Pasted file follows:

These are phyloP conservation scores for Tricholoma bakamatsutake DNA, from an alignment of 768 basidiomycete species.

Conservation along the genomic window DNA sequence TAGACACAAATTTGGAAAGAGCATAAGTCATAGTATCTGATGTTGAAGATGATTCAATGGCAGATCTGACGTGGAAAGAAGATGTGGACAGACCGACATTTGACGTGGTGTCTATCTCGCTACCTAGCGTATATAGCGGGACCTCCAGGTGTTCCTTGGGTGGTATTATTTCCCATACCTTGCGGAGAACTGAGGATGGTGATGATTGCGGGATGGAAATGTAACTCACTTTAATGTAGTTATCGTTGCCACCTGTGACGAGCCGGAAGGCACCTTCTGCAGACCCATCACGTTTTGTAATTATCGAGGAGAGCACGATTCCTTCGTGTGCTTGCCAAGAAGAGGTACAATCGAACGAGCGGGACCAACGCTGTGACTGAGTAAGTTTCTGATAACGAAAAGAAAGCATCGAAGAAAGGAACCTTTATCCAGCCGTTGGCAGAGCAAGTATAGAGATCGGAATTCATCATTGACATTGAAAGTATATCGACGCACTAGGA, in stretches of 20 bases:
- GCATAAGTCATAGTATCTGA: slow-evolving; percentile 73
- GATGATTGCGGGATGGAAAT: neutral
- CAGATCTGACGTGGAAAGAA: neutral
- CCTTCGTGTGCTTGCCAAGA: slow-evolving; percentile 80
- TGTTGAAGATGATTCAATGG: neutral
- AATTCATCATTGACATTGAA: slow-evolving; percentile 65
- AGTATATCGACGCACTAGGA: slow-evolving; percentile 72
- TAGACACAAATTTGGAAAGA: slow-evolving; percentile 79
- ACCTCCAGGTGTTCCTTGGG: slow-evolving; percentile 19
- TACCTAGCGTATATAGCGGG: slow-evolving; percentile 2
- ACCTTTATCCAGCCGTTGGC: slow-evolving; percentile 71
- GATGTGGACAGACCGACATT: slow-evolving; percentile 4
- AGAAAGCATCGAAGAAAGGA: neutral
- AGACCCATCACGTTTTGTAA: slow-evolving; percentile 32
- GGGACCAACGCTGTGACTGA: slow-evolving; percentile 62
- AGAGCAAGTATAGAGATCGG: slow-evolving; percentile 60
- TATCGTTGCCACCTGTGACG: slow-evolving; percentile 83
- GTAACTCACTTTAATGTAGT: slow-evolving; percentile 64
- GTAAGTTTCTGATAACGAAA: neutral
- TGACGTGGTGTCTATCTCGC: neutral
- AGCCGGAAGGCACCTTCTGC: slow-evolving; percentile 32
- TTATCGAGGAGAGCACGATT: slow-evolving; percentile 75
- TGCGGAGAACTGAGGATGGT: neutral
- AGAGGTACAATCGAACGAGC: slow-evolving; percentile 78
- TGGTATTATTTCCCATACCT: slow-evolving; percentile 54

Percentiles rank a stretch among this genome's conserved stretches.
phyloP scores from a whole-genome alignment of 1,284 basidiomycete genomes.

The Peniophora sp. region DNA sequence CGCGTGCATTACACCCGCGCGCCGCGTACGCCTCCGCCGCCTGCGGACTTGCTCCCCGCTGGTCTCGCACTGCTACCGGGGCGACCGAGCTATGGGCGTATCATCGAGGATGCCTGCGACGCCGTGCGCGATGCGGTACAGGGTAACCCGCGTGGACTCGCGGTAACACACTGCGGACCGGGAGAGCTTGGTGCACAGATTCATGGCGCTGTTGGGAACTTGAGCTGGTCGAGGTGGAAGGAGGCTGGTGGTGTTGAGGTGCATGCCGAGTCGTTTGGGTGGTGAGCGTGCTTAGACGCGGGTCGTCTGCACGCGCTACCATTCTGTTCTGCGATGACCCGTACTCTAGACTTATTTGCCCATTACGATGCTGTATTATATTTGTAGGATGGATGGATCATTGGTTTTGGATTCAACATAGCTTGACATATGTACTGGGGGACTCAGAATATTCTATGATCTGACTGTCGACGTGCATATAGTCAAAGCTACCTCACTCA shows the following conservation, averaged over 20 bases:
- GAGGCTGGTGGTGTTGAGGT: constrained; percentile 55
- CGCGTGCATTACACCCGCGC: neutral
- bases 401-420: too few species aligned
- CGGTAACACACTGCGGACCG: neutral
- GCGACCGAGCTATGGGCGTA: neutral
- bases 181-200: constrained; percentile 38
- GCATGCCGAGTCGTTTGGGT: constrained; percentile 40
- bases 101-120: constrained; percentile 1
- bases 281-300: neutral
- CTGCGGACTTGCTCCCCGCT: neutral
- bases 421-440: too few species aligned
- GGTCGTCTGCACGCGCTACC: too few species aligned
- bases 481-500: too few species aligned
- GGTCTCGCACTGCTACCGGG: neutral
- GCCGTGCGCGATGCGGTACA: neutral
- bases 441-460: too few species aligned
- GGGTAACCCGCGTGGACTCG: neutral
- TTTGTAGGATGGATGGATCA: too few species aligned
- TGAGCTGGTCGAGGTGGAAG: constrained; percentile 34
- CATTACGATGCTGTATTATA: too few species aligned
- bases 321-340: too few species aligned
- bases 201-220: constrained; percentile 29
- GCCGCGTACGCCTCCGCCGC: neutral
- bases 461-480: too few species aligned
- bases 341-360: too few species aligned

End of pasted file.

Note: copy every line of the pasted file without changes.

These are phyloP conservation scores for Tricholoma bakamatsutake DNA, from an alignment of 768 basidiomycete species.

Conservation along the genomic window DNA sequence TAGACACAAATTTGGAAAGAGCATAAGTCATAGTATCTGATGTTGAAGATGATTCAATGGCAGATCTGACGTGGAAAGAAGATGTGGACAGACCGACATTTGACGTGGTGTCTATCTCGCTACCTAGCGTATATAGCGGGACCTCCAGGTGTTCCTTGGGTGGTATTATTTCCCATACCTTGCGGAGAACTGAGGATGGTGATGATTGCGGGATGGAAATGTAACTCACTTTAATGTAGTTATCGTTGCCACCTGTGACGAGCCGGAAGGCACCTTCTGCAGACCCATCACGTTTTGTAATTATCGAGGAGAGCACGATTCCTTCGTGTGCTTGCCAAGAAGAGGTACAATCGAACGAGCGGGACCAACGCTGTGACTGAGTAAGTTTCTGATAACGAAAAGAAAGCATCGAAGAAAGGAACCTTTATCCAGCCGTTGGCAGAGCAAGTATAGAGATCGGAATTCATCATTGACATTGAAAGTATATCGACGCACTAGGA, in stretches of 20 bases:
- GCATAAGTCATAGTATCTGA: slow-evolving; percentile 73
- GATGATTGCGGGATGGAAAT: neutral
- CAGATCTGACGTGGAAAGAA: neutral
- CCTTCGTGTGCTTGCCAAGA: slow-evolving; percentile 80
- TGTTGAAGATGATTCAATGG: neutral
- AATTCATCATTGACATTGAA: slow-evolving; percentile 65
- AGTATATCGACGCACTAGGA: slow-evolving; percentile 72
- TAGACACAAATTTGGAAAGA: slow-evolving; percentile 79
- ACCTCCAGGTGTTCCTTGGG: slow-evolving; percentile 19
- TACCTAGCGTATATAGCGGG: slow-evolving; percentile 2
- ACCTTTATCCAGCCGTTGGC: slow-evolving; percentile 71
- GATGTGGACAGACCGACATT: slow-evolving; percentile 4
- AGAAAGCATCGAAGAAAGGA: neutral
- AGACCCATCACGTTTTGTAA: slow-evolving; percentile 32
- GGGACCAACGCTGTGACTGA: slow-evolving; percentile 62
- AGAGCAAGTATAGAGATCGG: slow-evolving; percentile 60
- TATCGTTGCCACCTGTGACG: slow-evolving; percentile 83
- GTAACTCACTTTAATGTAGT: slow-evolving; percentile 64
- GTAAGTTTCTGATAACGAAA: neutral
- TGACGTGGTGTCTATCTCGC: neutral
- AGCCGGAAGGCACCTTCTGC: slow-evolving; percentile 32
- TTATCGAGGAGAGCACGATT: slow-evolving; percentile 75
- TGCGGAGAACTGAGGATGGT: neutral
- AGAGGTACAATCGAACGAGC: slow-evolving; percentile 78
- TGGTATTATTTCCCATACCT: slow-evolving; percentile 54

Percentiles rank a stretch among this genome's conserved stretches.
phyloP scores from a whole-genome alignment of 1,284 basidiomycete genomes.

The Peniophora sp. region DNA sequence CGCGTGCATTACACCCGCGCGCCGCGTACGCCTCCGCCGCCTGCGGACTTGCTCCCCGCTGGTCTCGCACTGCTACCGGGGCGACCGAGCTATGGGCGTATCATCGAGGATGCCTGCGACGCCGTGCGCGATGCGGTACAGGGTAACCCGCGTGGACTCGCGGTAACACACTGCGGACCGGGAGAGCTTGGTGCACAGATTCATGGCGCTGTTGGGAACTTGAGCTGGTCGAGGTGGAAGGAGGCTGGTGGTGTTGAGGTGCATGCCGAGTCGTTTGGGTGGTGAGCGTGCTTAGACGCGGGTCGTCTGCACGCGCTACCATTCTGTTCTGCGATGACCCGTACTCTAGACTTATTTGCCCATTACGATGCTGTATTATATTTGTAGGATGGATGGATCATTGGTTTTGGATTCAACATAGCTTGACATATGTACTGGGGGACTCAGAATATTCTATGATCTGACTGTCGACGTGCATATAGTCAAAGCTACCTCACTCA shows the following conservation, averaged over 20 bases:
- GAGGCTGGTGGTGTTGAGGT: constrained; percentile 55
- CGCGTGCATTACACCCGCGC: neutral
- bases 401-420: too few species aligned
- CGGTAACACACTGCGGACCG: neutral
- GCGACCGAGCTATGGGCGTA: neutral
- bases 181-200: constrained; percentile 38
- GCATGCCGAGTCGTTTGGGT: constrained; percentile 40
- bases 101-120: constrained; percentile 1
- bases 281-300: neutral
- CTGCGGACTTGCTCCCCGCT: neutral
- bases 421-440: too few species aligned
- GGTCGTCTGCACGCGCTACC: too few species aligned
- bases 481-500: too few species aligned
- GGTCTCGCACTGCTACCGGG: neutral
- GCCGTGCGCGATGCGGTACA: neutral
- bases 441-460: too few species aligned
- GGGTAACCCGCGTGGACTCG: neutral
- TTTGTAGGATGGATGGATCA: too few species aligned
- TGAGCTGGTCGAGGTGGAAG: constrained; percentile 34
- CATTACGATGCTGTATTATA: too few species aligned
- bases 321-340: too few species aligned
- bases 201-220: constrained; percentile 29
- GCCGCGTACGCCTCCGCCGC: neutral
- bases 461-480: too few species aligned
- bases 341-360: too few species aligned